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A Thiourea Tether in the Second Coordination Sphere as a Binding Site for CO₂ and a Proton Donor Promotes the Electrochemical Reduction of CO₂ to CO Catalyzed by a Rhenium Bipyridine-Type Complex

Haviv, Eynat, Azaiza-Dabbah, Dima, Carmieli, Raanan, Avram, Liat, Martin, Jan M. L., Neumann, Ronny
Journal of the American Chemical Society 2018 v.140 no.39 pp. 12451-12456
binding sites, carbon dioxide, carboxylic acids, catalysts, catalytic activity, electrochemistry, enzymes, histidine, hydrogen, hydrogen bonding, isotopes, ligands, moieties, nuclear magnetic resonance spectroscopy, oxygen, rhenium, thiourea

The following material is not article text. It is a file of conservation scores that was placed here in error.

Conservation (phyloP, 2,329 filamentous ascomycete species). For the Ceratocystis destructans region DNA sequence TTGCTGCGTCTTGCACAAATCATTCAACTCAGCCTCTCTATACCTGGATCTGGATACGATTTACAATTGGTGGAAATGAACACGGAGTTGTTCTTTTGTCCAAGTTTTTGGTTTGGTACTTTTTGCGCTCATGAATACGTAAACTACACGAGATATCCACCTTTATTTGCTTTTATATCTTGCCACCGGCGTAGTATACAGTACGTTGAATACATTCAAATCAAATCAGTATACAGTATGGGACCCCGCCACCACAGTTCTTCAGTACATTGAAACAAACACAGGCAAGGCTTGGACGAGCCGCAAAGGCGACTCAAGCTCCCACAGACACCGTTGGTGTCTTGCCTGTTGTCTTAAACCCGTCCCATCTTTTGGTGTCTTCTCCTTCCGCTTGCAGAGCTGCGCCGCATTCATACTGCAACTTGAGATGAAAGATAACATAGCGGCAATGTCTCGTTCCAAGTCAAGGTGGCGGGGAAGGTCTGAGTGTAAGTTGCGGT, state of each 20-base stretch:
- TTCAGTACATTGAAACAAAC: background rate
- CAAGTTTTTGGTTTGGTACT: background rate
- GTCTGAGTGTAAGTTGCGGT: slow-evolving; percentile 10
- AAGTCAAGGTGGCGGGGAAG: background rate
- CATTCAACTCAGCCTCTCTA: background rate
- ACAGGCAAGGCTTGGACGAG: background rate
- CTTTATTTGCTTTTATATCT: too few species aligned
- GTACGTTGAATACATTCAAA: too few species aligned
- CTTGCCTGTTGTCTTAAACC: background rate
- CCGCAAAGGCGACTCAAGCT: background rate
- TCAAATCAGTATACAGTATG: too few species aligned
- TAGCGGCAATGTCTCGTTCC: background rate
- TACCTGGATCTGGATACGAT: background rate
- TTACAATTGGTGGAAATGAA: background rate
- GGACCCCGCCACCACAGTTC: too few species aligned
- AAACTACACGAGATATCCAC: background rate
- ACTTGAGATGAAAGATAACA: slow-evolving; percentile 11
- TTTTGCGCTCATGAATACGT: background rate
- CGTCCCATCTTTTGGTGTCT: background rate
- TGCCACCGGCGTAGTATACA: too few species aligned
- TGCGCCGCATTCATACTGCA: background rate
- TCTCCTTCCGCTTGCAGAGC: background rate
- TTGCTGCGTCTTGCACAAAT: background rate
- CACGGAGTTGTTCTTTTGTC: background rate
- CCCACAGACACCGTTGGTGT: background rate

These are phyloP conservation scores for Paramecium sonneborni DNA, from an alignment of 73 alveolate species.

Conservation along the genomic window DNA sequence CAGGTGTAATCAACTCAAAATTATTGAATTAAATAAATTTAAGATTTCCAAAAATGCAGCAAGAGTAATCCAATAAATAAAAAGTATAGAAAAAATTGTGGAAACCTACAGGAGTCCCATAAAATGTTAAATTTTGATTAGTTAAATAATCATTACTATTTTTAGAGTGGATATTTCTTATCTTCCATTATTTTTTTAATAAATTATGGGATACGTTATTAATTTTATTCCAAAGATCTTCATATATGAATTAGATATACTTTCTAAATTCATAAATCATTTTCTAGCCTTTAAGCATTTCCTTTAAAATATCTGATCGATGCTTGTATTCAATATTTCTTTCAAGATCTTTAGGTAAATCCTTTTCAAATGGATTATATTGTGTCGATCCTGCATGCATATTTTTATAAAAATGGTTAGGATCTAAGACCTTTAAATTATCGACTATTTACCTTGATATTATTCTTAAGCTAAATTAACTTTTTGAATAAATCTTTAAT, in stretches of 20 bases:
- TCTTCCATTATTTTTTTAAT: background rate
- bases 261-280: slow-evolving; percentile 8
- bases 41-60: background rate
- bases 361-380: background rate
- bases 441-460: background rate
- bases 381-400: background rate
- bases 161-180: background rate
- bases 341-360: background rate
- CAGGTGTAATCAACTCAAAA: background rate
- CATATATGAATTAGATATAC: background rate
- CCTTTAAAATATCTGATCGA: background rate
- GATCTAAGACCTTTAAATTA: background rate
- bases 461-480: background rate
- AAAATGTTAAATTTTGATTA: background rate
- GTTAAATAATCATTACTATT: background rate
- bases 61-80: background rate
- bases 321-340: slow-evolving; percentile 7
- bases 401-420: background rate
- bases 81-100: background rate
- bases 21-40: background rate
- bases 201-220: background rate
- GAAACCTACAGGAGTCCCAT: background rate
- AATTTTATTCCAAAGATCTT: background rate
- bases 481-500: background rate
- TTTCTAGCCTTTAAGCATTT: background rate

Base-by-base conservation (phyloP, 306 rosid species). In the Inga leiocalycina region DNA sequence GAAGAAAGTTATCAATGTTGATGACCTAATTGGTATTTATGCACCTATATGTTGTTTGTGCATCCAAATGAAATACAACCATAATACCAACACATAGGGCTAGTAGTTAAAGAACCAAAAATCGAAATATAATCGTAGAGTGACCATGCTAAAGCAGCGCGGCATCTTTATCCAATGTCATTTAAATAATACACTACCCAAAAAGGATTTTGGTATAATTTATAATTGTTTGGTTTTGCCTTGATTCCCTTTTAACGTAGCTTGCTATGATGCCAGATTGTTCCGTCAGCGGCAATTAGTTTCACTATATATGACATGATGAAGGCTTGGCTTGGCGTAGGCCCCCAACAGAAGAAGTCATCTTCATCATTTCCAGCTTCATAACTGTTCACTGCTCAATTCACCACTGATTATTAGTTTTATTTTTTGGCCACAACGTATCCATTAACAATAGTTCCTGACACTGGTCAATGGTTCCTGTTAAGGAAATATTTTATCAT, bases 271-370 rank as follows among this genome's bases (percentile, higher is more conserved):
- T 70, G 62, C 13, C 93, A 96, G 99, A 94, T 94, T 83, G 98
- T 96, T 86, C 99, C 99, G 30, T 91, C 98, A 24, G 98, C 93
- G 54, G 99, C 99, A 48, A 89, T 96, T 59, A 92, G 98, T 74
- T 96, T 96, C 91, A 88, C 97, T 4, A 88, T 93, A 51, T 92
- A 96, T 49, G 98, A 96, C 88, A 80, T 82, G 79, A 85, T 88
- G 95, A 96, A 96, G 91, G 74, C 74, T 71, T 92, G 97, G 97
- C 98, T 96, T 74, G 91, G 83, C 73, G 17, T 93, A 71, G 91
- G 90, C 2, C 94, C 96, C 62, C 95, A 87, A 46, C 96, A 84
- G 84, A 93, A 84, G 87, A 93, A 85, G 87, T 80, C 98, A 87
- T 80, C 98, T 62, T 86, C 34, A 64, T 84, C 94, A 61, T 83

The electrochemical reduction of CO₂ has been extensively investigated in recent years, with the expectation that a detailed mechanistic understanding could achieve the goal of finding a stable catalyst with high turnover frequencies and low reduction potentials. In the catalytic cycle of the carbon dioxide hydrogenase enzyme, it has been suggested that the reduced metal center reacts with CO₂ to form a carboxylate intermediate that is stabilized by hydrogen bonding using a histidine moiety in the second coordination sphere. Using the well-known fac-Re(I)bipyridine(CO)₃Cl complex as a starting point, the bipyridine ligand was modified in the second coordination sphere with a thiourea tether that is known to form hydrogen bonds with carbonyl moieties. The resulting Re(I) catalyst was an excellent electrocatalyst for the selective reduction of CO₂ to CO, with a turnover frequency of 3040 s–¹. The binding of CO₂ to the thiourea tether was observable by ¹H NMR, and NOE experiments showed that the hydrogen atoms of the thiourea group were labile. Further experiments indicated that the thiourea moiety is also a local proton source and addition of an external proton source actually inhibits catalysis. The absence of a kinetic isotope effect was explained through DFT calculations that showed that the proton invariably jumps to the nearest CO₂ oxygen atom to form a metal–carboxylic acid without going through any minimum or transition state. EPR and NMR spectroscopies were used to identify the various reduced intermediates. Thus, the thiourea tether in the second coordination sphere can bind CO₂, stabilize carboxylic acid reaction intermediates, and directly act as a local proton source, leading to a significantly more active catalyst.